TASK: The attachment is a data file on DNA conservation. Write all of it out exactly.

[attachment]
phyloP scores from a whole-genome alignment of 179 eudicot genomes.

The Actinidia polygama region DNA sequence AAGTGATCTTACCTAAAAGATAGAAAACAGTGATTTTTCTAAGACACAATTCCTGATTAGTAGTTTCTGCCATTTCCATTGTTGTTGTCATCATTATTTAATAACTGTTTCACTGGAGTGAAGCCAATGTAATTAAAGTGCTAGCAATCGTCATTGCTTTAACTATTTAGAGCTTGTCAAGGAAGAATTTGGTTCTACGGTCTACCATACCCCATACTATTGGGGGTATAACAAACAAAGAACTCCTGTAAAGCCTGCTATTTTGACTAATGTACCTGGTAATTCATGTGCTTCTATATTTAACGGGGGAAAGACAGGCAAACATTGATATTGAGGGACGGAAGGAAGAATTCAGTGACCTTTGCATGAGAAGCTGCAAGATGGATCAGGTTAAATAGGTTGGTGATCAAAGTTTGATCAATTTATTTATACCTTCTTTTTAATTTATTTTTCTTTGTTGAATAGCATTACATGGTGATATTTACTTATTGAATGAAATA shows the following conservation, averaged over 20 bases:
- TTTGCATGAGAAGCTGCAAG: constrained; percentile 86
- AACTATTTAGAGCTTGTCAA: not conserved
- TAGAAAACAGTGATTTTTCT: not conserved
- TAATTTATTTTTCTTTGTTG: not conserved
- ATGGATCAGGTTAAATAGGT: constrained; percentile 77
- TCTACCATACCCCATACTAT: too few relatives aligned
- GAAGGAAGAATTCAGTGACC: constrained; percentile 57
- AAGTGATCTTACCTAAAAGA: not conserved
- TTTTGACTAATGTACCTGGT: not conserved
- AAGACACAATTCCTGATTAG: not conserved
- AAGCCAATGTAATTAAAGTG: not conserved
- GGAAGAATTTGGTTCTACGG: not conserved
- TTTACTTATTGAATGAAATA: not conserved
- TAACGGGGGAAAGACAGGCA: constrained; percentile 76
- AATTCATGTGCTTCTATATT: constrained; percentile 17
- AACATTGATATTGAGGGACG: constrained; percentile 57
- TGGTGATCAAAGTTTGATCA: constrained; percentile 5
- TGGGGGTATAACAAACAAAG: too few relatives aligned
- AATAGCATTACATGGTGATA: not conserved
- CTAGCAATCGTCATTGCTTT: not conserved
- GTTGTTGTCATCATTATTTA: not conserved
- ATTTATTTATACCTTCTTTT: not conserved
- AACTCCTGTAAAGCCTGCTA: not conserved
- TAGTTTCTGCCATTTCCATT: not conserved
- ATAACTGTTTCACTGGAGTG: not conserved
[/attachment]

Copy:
phyloP scores from a whole-genome alignment of 179 eudicot genomes.

The Actinidia polygama region DNA sequence AAGTGATCTTACCTAAAAGATAGAAAACAGTGATTTTTCTAAGACACAATTCCTGATTAGTAGTTTCTGCCATTTCCATTGTTGTTGTCATCATTATTTAATAACTGTTTCACTGGAGTGAAGCCAATGTAATTAAAGTGCTAGCAATCGTCATTGCTTTAACTATTTAGAGCTTGTCAAGGAAGAATTTGGTTCTACGGTCTACCATACCCCATACTATTGGGGGTATAACAAACAAAGAACTCCTGTAAAGCCTGCTATTTTGACTAATGTACCTGGTAATTCATGTGCTTCTATATTTAACGGGGGAAAGACAGGCAAACATTGATATTGAGGGACGGAAGGAAGAATTCAGTGACCTTTGCATGAGAAGCTGCAAGATGGATCAGGTTAAATAGGTTGGTGATCAAAGTTTGATCAATTTATTTATACCTTCTTTTTAATTTATTTTTCTTTGTTGAATAGCATTACATGGTGATATTTACTTATTGAATGAAATA shows the following conservation, averaged over 20 bases:
- TTTGCATGAGAAGCTGCAAG: constrained; percentile 86
- AACTATTTAGAGCTTGTCAA: not conserved
- TAGAAAACAGTGATTTTTCT: not conserved
- TAATTTATTTTTCTTTGTTG: not conserved
- ATGGATCAGGTTAAATAGGT: constrained; percentile 77
- TCTACCATACCCCATACTAT: too few relatives aligned
- GAAGGAAGAATTCAGTGACC: constrained; percentile 57
- AAGTGATCTTACCTAAAAGA: not conserved
- TTTTGACTAATGTACCTGGT: not conserved
- AAGACACAATTCCTGATTAG: not conserved
- AAGCCAATGTAATTAAAGTG: not conserved
- GGAAGAATTTGGTTCTACGG: not conserved
- TTTACTTATTGAATGAAATA: not conserved
- TAACGGGGGAAAGACAGGCA: constrained; percentile 76
- AATTCATGTGCTTCTATATT: constrained; percentile 17
- AACATTGATATTGAGGGACG: constrained; percentile 57
- TGGTGATCAAAGTTTGATCA: constrained; percentile 5
- TGGGGGTATAACAAACAAAG: too few relatives aligned
- AATAGCATTACATGGTGATA: not conserved
- CTAGCAATCGTCATTGCTTT: not conserved
- GTTGTTGTCATCATTATTTA: not conserved
- ATTTATTTATACCTTCTTTT: not conserved
- AACTCCTGTAAAGCCTGCTA: not conserved
- TAGTTTCTGCCATTTCCATT: not conserved
- ATAACTGTTTCACTGGAGTG: not conserved